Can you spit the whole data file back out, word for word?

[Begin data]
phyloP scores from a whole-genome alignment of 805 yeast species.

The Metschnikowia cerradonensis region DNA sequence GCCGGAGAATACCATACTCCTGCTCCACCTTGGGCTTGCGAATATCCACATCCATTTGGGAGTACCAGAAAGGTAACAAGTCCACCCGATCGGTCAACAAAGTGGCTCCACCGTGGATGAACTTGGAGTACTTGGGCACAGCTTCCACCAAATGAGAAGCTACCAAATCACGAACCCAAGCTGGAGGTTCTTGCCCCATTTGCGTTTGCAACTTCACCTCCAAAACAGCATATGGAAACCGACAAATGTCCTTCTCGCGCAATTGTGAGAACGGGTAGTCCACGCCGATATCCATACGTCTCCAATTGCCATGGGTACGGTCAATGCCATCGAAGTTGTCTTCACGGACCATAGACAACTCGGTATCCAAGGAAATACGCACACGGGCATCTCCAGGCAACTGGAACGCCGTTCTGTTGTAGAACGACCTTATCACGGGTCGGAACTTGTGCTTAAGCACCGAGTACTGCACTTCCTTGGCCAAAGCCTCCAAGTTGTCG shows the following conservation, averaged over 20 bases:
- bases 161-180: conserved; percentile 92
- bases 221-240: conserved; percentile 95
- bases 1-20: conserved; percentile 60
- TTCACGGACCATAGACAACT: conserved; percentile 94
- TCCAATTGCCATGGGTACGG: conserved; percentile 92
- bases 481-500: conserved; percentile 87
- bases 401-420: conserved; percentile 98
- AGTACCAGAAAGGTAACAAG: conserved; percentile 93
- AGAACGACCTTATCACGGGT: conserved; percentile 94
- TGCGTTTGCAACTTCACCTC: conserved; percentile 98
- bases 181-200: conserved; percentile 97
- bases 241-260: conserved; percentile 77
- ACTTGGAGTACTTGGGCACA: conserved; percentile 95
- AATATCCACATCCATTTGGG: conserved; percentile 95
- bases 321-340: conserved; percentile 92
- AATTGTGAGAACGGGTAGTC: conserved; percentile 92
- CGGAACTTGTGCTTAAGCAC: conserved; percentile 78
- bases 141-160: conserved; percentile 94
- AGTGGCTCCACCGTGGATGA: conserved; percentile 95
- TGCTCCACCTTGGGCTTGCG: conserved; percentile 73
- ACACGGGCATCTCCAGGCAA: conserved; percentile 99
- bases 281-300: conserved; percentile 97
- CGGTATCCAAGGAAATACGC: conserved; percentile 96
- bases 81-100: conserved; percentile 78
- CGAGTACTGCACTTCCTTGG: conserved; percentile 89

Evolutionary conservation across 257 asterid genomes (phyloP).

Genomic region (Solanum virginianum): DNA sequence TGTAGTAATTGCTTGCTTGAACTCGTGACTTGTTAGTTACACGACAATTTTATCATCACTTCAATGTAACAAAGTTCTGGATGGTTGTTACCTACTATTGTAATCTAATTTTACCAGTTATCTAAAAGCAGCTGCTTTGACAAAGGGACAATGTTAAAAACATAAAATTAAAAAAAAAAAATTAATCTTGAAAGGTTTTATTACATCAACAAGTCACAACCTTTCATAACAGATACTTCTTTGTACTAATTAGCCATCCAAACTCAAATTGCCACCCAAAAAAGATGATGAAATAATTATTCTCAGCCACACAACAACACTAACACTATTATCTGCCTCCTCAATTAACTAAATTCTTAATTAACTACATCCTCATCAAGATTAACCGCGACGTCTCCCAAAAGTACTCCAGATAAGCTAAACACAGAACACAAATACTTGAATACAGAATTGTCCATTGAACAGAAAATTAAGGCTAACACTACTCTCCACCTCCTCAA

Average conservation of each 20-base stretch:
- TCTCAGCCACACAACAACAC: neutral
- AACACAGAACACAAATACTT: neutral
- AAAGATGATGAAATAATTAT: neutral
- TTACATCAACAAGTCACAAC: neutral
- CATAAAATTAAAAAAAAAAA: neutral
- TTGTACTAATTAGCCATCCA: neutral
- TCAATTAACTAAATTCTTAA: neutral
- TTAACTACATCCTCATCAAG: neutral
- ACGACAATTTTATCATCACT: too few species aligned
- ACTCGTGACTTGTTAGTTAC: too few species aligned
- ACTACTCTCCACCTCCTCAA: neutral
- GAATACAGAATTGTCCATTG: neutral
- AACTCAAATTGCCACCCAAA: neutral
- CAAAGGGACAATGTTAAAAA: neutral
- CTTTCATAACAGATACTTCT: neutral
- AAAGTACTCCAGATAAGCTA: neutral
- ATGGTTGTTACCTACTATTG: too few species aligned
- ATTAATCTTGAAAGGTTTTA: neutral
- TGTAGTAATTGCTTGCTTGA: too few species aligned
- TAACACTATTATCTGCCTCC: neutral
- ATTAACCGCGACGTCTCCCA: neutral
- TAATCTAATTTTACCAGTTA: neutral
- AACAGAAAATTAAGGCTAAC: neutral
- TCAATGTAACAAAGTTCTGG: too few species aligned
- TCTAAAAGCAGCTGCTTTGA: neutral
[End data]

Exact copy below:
phyloP scores from a whole-genome alignment of 805 yeast species.

The Metschnikowia cerradonensis region DNA sequence GCCGGAGAATACCATACTCCTGCTCCACCTTGGGCTTGCGAATATCCACATCCATTTGGGAGTACCAGAAAGGTAACAAGTCCACCCGATCGGTCAACAAAGTGGCTCCACCGTGGATGAACTTGGAGTACTTGGGCACAGCTTCCACCAAATGAGAAGCTACCAAATCACGAACCCAAGCTGGAGGTTCTTGCCCCATTTGCGTTTGCAACTTCACCTCCAAAACAGCATATGGAAACCGACAAATGTCCTTCTCGCGCAATTGTGAGAACGGGTAGTCCACGCCGATATCCATACGTCTCCAATTGCCATGGGTACGGTCAATGCCATCGAAGTTGTCTTCACGGACCATAGACAACTCGGTATCCAAGGAAATACGCACACGGGCATCTCCAGGCAACTGGAACGCCGTTCTGTTGTAGAACGACCTTATCACGGGTCGGAACTTGTGCTTAAGCACCGAGTACTGCACTTCCTTGGCCAAAGCCTCCAAGTTGTCG shows the following conservation, averaged over 20 bases:
- bases 161-180: conserved; percentile 92
- bases 221-240: conserved; percentile 95
- bases 1-20: conserved; percentile 60
- TTCACGGACCATAGACAACT: conserved; percentile 94
- TCCAATTGCCATGGGTACGG: conserved; percentile 92
- bases 481-500: conserved; percentile 87
- bases 401-420: conserved; percentile 98
- AGTACCAGAAAGGTAACAAG: conserved; percentile 93
- AGAACGACCTTATCACGGGT: conserved; percentile 94
- TGCGTTTGCAACTTCACCTC: conserved; percentile 98
- bases 181-200: conserved; percentile 97
- bases 241-260: conserved; percentile 77
- ACTTGGAGTACTTGGGCACA: conserved; percentile 95
- AATATCCACATCCATTTGGG: conserved; percentile 95
- bases 321-340: conserved; percentile 92
- AATTGTGAGAACGGGTAGTC: conserved; percentile 92
- CGGAACTTGTGCTTAAGCAC: conserved; percentile 78
- bases 141-160: conserved; percentile 94
- AGTGGCTCCACCGTGGATGA: conserved; percentile 95
- TGCTCCACCTTGGGCTTGCG: conserved; percentile 73
- ACACGGGCATCTCCAGGCAA: conserved; percentile 99
- bases 281-300: conserved; percentile 97
- CGGTATCCAAGGAAATACGC: conserved; percentile 96
- bases 81-100: conserved; percentile 78
- CGAGTACTGCACTTCCTTGG: conserved; percentile 89

Evolutionary conservation across 257 asterid genomes (phyloP).

Genomic region (Solanum virginianum): DNA sequence TGTAGTAATTGCTTGCTTGAACTCGTGACTTGTTAGTTACACGACAATTTTATCATCACTTCAATGTAACAAAGTTCTGGATGGTTGTTACCTACTATTGTAATCTAATTTTACCAGTTATCTAAAAGCAGCTGCTTTGACAAAGGGACAATGTTAAAAACATAAAATTAAAAAAAAAAAATTAATCTTGAAAGGTTTTATTACATCAACAAGTCACAACCTTTCATAACAGATACTTCTTTGTACTAATTAGCCATCCAAACTCAAATTGCCACCCAAAAAAGATGATGAAATAATTATTCTCAGCCACACAACAACACTAACACTATTATCTGCCTCCTCAATTAACTAAATTCTTAATTAACTACATCCTCATCAAGATTAACCGCGACGTCTCCCAAAAGTACTCCAGATAAGCTAAACACAGAACACAAATACTTGAATACAGAATTGTCCATTGAACAGAAAATTAAGGCTAACACTACTCTCCACCTCCTCAA

Average conservation of each 20-base stretch:
- TCTCAGCCACACAACAACAC: neutral
- AACACAGAACACAAATACTT: neutral
- AAAGATGATGAAATAATTAT: neutral
- TTACATCAACAAGTCACAAC: neutral
- CATAAAATTAAAAAAAAAAA: neutral
- TTGTACTAATTAGCCATCCA: neutral
- TCAATTAACTAAATTCTTAA: neutral
- TTAACTACATCCTCATCAAG: neutral
- ACGACAATTTTATCATCACT: too few species aligned
- ACTCGTGACTTGTTAGTTAC: too few species aligned
- ACTACTCTCCACCTCCTCAA: neutral
- GAATACAGAATTGTCCATTG: neutral
- AACTCAAATTGCCACCCAAA: neutral
- CAAAGGGACAATGTTAAAAA: neutral
- CTTTCATAACAGATACTTCT: neutral
- AAAGTACTCCAGATAAGCTA: neutral
- ATGGTTGTTACCTACTATTG: too few species aligned
- ATTAATCTTGAAAGGTTTTA: neutral
- TGTAGTAATTGCTTGCTTGA: too few species aligned
- TAACACTATTATCTGCCTCC: neutral
- ATTAACCGCGACGTCTCCCA: neutral
- TAATCTAATTTTACCAGTTA: neutral
- AACAGAAAATTAAGGCTAAC: neutral
- TCAATGTAACAAAGTTCTGG: too few species aligned
- TCTAAAAGCAGCTGCTTTGA: neutral